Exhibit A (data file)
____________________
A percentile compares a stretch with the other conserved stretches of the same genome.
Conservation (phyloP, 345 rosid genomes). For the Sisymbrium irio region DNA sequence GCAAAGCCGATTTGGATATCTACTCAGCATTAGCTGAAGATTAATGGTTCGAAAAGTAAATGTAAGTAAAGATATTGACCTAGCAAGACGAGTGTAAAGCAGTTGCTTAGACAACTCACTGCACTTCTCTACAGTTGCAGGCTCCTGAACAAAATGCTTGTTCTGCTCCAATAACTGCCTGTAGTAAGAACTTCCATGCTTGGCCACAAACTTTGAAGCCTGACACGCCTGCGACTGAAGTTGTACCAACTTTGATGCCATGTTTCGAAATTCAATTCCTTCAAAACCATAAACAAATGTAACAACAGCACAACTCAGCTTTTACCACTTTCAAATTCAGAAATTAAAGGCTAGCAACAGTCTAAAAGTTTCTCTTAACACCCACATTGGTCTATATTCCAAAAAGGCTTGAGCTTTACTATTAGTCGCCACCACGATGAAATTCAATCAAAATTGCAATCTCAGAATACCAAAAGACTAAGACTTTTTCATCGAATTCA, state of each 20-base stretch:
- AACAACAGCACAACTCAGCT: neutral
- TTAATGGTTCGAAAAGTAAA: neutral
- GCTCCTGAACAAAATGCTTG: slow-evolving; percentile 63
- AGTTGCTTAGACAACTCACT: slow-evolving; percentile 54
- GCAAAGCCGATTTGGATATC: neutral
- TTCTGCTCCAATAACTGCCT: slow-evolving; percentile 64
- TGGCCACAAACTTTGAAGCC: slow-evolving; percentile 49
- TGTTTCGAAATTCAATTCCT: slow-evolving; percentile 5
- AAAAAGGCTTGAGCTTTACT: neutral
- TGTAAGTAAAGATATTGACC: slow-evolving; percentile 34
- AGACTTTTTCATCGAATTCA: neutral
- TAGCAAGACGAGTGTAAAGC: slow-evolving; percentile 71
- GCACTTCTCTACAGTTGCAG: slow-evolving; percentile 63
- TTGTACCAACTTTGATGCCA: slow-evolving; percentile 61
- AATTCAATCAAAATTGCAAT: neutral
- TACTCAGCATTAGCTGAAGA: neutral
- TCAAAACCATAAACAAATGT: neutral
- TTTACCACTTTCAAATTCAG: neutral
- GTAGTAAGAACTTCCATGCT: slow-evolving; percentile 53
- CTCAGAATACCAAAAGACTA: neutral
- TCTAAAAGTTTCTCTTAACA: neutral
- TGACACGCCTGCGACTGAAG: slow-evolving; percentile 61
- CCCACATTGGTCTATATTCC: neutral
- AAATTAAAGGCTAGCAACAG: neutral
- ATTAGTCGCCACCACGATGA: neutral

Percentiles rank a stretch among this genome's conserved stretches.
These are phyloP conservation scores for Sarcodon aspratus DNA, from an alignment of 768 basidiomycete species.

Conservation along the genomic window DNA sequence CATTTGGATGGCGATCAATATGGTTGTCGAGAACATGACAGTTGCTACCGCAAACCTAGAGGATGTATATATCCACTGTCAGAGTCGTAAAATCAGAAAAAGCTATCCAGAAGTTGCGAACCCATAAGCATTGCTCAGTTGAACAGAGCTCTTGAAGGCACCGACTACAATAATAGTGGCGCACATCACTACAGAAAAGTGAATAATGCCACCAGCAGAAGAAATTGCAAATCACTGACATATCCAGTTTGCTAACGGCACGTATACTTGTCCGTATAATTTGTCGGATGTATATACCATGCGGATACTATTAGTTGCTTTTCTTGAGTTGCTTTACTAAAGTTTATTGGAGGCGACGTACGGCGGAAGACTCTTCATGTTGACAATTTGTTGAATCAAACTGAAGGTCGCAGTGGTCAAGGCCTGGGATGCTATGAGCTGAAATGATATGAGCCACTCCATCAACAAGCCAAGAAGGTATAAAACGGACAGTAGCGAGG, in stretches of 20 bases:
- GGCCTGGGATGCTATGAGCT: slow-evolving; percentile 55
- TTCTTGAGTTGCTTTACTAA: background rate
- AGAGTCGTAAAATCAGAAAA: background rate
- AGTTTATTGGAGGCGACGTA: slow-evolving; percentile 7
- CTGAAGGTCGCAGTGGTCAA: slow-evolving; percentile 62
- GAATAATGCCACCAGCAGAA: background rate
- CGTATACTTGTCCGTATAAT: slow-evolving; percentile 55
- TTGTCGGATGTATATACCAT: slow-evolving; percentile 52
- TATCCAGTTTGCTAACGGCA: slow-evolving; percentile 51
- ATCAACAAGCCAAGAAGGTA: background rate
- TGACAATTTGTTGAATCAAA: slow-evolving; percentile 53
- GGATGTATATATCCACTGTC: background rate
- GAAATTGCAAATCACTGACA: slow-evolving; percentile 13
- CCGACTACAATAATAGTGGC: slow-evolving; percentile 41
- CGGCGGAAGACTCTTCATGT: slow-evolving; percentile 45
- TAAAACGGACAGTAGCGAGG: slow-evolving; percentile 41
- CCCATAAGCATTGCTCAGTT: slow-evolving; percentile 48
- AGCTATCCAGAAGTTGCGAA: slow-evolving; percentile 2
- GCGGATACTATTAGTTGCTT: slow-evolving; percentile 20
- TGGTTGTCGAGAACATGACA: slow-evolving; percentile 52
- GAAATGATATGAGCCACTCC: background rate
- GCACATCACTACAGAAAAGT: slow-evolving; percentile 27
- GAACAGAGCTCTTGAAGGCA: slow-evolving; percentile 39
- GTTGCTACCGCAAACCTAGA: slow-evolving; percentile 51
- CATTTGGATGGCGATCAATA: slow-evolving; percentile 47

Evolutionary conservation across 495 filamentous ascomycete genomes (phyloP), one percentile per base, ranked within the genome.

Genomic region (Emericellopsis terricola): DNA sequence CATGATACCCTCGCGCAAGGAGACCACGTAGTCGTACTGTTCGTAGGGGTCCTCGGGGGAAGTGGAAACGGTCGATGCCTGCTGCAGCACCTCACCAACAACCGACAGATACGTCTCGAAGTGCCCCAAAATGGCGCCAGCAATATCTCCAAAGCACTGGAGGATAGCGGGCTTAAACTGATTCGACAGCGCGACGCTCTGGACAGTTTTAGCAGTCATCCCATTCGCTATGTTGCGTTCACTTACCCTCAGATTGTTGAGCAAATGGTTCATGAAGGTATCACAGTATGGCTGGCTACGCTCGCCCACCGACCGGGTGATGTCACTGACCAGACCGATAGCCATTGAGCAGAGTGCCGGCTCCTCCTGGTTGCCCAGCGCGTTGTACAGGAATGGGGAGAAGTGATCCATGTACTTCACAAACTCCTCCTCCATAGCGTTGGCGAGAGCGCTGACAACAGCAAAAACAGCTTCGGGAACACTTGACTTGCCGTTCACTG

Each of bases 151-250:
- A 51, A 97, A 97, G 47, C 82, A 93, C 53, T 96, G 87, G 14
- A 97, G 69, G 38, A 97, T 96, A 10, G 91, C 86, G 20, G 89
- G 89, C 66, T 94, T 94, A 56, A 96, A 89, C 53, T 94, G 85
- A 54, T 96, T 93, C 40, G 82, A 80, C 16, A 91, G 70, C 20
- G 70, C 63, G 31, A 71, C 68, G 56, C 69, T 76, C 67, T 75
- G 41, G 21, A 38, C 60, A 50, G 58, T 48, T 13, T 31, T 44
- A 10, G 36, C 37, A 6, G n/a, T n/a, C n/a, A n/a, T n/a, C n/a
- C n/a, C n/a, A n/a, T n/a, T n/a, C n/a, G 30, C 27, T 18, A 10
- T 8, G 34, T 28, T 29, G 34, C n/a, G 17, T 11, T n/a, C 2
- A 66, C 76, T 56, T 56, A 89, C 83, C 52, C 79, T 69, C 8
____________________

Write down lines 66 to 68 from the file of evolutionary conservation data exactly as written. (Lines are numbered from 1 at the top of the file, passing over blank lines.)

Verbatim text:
- C n/a, C n/a, A n/a, T n/a, T n/a, C n/a, G 30, C 27, T 18, A 10
- T 8, G 34, T 28, T 29, G 34, C n/a, G 17, T 11, T n/a, C 2
- A 66, C 76, T 56, T 56, A 89, C 83, C 52, C 79, T 69, C 8